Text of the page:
What will be the future role for computational mechanicians? In the early days, computational mechanicians programmed just about everything, namely, mesh generators, equation solvers, elements, constitutive routines, post-processors, and data managers. Lately, mesh generation, equation solving, visualization, and data management are becoming the province of computer scientists. Theoretical issues are now dealt with by computational mathematicians. However, the more physics-based technologies, and in particular, mechanics, still belong to application scientists and I believe that that will continue to be the case. The skills and knowledge of mechanicians are ideally suited for the creation of fundamentally new theories and models, and corresponding numerical formulations. There are many fruitful application areas, such as, materials, nanotechnology, biology, medicine, multiscale and multiphysics problems, and the integration of disparate areas of engineering, such as design and analysis.
To know a field, you need to know its people. I do not think the mechanics community knows very much about the individuals who have made important contributions to computational mechanics. So, for my last topic, I would like to present vignettes of a few computational mechanicians, in particular, the four who preceded me as Timoshenko medalists. Think of this as a brief finite element analogue of Vasari’s Lives of the Artists.
The first computational mechanician to be awarded the Timoshenko medal was John Argyris in 1981. John was a true pioneer and visionary. Perhaps more than anyone, he may be considered the father of the finite element method. His series of articles in the journal Aircraft Engineering formalized the matrix methods of structural analysis and introduced the first finite element. He later wrote a prescient article entitled The Computer Shapes the Theory that anticipated the field of computational mechanics. He was a larger than life figure. In his prime, he led an institute of approximately 125 engineers and scientists in Stuttgart. He had a car and chauffeur on call at all times and he traveled to conferences by private jet with an entourage of assistants. John passed away a few years ago. I worked with him for almost 25 years as an editor of the journal Computer Methods in Applied Mechanics and Engineering, along with J. Tinsley Oden.
Tinsley received the Timoshenko Medal in 1996. He educated himself about finite elements while working in the aircraft industry in the early 1960’s. He was instrumental in transforming the finite element method from its intuitive beginnings to a rigorous science based on mechanics and mathematics. His text, Finite Elements of Nonlinear Continua, published in 1972, was a landmark in this process. Of late, his interests have been drawn to nanoimprint lithography, the treatment of cancer, and biology. He is the most articulate spokesman for the field and is a charismatic leader with broad skills spanning research, teaching, administration, and entrepreneurship. Arguably, his greatest achievement is the creation of the Institute for Computational Engineering and Sciences (ICES) at the University of Texas at Austin. I would like to tell you more about ICES but space and time do not permit. The ICES website is a good source of information (http://www.ices.utexas.edu/).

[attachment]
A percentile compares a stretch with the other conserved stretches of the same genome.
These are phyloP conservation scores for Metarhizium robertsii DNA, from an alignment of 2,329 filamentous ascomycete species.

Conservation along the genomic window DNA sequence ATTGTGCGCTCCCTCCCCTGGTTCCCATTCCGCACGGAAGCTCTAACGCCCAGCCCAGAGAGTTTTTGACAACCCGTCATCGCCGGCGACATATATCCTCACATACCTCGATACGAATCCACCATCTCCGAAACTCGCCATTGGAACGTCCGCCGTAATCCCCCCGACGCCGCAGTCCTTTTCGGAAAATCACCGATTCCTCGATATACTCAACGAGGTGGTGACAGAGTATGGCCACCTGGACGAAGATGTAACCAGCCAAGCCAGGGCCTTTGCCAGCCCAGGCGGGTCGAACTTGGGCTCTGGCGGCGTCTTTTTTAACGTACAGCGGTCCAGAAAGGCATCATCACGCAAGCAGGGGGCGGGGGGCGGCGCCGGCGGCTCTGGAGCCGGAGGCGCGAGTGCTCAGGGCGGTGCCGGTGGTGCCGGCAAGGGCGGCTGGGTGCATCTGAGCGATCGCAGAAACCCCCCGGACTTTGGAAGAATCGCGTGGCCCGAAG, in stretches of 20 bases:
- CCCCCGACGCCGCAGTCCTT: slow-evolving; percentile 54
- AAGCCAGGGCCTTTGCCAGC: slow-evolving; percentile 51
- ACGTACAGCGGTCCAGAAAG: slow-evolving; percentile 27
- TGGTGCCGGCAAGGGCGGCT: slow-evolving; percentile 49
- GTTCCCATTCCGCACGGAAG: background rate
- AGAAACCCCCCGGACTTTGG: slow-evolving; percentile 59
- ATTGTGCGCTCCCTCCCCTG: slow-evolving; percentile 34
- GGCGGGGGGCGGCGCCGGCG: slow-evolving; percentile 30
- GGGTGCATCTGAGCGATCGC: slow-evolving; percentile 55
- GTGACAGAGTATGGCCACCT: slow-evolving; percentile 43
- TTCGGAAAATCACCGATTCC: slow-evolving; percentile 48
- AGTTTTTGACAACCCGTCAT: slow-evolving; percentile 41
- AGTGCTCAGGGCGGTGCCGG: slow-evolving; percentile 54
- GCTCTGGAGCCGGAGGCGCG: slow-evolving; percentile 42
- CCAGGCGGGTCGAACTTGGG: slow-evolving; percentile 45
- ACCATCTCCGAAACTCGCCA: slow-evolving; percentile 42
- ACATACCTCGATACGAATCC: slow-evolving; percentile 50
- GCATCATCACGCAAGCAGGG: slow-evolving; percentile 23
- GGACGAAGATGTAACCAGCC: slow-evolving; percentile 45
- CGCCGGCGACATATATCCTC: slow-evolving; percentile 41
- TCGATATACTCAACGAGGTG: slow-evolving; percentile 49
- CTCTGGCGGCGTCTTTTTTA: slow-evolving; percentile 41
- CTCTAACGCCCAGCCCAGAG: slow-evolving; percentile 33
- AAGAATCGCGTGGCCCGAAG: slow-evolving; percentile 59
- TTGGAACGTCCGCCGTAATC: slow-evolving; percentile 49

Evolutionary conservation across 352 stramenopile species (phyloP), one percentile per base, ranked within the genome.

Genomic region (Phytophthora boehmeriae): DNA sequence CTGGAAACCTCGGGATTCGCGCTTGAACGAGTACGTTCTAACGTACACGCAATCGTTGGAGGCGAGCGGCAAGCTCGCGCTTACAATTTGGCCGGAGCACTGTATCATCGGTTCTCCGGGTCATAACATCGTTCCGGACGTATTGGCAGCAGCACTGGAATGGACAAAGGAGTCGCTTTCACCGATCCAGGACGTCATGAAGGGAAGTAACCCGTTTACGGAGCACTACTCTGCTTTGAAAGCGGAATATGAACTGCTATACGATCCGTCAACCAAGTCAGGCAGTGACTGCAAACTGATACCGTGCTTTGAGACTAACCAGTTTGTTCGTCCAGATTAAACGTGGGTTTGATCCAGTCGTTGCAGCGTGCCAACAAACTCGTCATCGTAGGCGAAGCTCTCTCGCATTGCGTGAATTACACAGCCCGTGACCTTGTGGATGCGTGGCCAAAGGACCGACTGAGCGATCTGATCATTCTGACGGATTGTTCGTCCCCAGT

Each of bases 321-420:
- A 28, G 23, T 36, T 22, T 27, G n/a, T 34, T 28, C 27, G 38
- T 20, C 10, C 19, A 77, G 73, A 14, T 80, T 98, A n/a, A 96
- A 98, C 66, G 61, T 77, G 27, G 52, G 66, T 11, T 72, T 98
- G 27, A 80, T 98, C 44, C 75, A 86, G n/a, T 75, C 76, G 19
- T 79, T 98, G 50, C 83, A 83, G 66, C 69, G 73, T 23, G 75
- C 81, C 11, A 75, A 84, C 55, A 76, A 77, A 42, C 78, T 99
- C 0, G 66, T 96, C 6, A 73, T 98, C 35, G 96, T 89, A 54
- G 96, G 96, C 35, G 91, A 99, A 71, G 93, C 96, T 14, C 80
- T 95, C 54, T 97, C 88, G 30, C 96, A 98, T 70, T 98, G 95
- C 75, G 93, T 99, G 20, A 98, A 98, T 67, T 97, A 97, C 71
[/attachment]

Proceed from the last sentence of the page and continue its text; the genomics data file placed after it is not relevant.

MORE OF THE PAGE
Olek Zienkiewicz, another larger than life figure, received the Timoshenko Medal in 1998. Olek left Northwestern University to chair the Civil Engineering Department at the University of Wales at Swansea in the late 1950’s and established it as a center of computational mechanics activity. Olek and his colleagues made many important contributions to the finite element method, including the patch test, the isoparametric concept and isoparametric elements. He published the first finite element text in 1967 and followed it with several expanded editions. His single-minded determination and competitiveness are legendary. (There are some amusing stories.) He traveled the world for years enthusiastically promoting the finite element method. A Swansea riddle went like this: What is the difference between God and Olek? God is everywhere but Olek is everywhere except Swansea. Olek was, and is, a very congenial individual who enjoys people. He is in his mid-eighties and has retired, but still has an avid interest in the field. The sixth edition of his book appeared in 2000, a three-volume set, and rumor has it the seventh may be on the way. I visited Olek and his wife Helen last June in Sitges, a beach resort south of Barcelona, where they spend three months each spring. His enthusiasm and joie de vivre remain unabated.
Ted Belytschko received the Timoshenko Medal in 2001. Ted did his PhD with Phil Hodge and has been a very prominent member of the mechanics community throughout his career. He has also been very active in ASME, and the Applied Mechanics Division in particular, and is probably very well known to many of you. Ted has made fundamental contributions to explicit transient analysis, the most widely used technology in crash dynamics and metal forming, and was the prime mover behind the meshless revolution. Of late, his interests have turned to failure mechanisms, nanotechnology, and quantum-to-continuum coupling. Ted’s work is characterized by its creativity. It has had tremendous impact on computational mechanics and engineering analysis. On a personal note, Ted and I have taught industrial short courses together for over 25 years and we are still on speaking terms (we taught one in Austin two weeks ago). Apparently, he is a very easy person to get along with.
Well, I have now slightly exceeded the average length of a Timoshenko lecture. So it is time to stop. I am not sure I satisfied Ravi, but I hope I satisfied John Hutchinson. His lecture was 2802 words. Mine is only 2672.
I will finish by thanking everyone once again. I am very proud to be a member of the community of mechanicians and deeply appreciative of this award.